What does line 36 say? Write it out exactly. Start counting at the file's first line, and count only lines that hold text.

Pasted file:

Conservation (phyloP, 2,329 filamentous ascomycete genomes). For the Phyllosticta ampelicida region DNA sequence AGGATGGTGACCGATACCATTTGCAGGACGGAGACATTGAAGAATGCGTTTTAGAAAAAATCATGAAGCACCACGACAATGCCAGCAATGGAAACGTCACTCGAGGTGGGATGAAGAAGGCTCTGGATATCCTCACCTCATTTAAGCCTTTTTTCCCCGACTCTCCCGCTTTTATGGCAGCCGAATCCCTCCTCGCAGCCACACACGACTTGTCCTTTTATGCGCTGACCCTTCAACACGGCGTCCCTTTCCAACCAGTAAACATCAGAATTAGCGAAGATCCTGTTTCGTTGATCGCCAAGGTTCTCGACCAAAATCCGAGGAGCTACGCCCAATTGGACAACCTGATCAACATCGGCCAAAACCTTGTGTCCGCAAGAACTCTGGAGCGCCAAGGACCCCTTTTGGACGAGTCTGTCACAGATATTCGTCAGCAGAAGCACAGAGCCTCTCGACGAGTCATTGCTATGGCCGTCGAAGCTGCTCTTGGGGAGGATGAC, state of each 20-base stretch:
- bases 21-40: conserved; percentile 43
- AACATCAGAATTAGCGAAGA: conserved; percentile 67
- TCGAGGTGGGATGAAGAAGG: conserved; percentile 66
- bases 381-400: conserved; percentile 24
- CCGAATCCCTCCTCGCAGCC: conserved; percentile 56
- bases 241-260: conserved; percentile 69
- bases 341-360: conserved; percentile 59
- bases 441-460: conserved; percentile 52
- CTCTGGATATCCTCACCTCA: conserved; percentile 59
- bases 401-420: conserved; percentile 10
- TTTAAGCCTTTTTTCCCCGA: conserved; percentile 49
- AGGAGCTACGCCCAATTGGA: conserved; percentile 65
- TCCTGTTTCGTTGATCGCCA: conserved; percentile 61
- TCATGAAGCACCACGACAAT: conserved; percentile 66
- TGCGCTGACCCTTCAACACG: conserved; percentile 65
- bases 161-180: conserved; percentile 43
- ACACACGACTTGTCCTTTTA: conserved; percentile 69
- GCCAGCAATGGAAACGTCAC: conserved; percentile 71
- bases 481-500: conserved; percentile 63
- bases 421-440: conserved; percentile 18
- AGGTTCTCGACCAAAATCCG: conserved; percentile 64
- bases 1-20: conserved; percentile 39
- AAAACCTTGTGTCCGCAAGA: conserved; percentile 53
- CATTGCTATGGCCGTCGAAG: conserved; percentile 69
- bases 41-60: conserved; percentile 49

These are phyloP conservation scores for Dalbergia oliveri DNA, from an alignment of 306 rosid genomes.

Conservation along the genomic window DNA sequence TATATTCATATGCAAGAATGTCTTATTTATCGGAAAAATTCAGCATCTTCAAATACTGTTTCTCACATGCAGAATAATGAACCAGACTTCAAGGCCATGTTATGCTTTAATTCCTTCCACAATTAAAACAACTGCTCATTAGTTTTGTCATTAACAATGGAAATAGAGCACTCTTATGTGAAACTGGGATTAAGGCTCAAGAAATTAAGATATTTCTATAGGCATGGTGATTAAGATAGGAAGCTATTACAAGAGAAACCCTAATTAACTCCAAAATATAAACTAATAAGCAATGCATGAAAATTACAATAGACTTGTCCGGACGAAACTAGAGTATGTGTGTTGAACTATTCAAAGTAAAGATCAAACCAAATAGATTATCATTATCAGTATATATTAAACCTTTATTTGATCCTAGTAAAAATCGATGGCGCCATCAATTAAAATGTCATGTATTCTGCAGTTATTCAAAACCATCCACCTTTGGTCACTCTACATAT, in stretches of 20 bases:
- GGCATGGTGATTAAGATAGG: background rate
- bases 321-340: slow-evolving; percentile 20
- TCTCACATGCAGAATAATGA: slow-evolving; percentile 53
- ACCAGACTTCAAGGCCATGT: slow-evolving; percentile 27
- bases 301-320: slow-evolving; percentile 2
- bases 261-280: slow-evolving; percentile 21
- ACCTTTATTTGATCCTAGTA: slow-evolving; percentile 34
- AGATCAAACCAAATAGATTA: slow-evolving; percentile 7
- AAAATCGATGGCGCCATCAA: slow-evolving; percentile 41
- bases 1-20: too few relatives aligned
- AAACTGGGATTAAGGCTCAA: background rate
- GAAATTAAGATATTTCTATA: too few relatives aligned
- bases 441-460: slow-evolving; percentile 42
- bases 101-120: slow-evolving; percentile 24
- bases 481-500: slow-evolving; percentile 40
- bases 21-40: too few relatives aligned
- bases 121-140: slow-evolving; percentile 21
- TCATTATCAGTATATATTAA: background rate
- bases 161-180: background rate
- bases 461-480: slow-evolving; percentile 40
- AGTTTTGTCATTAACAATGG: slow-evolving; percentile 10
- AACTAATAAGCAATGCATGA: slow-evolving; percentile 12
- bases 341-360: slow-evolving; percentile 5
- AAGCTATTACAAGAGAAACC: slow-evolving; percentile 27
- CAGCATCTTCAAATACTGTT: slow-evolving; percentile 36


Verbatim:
- AGATCAAACCAAATAGATTA: slow-evolving; percentile 7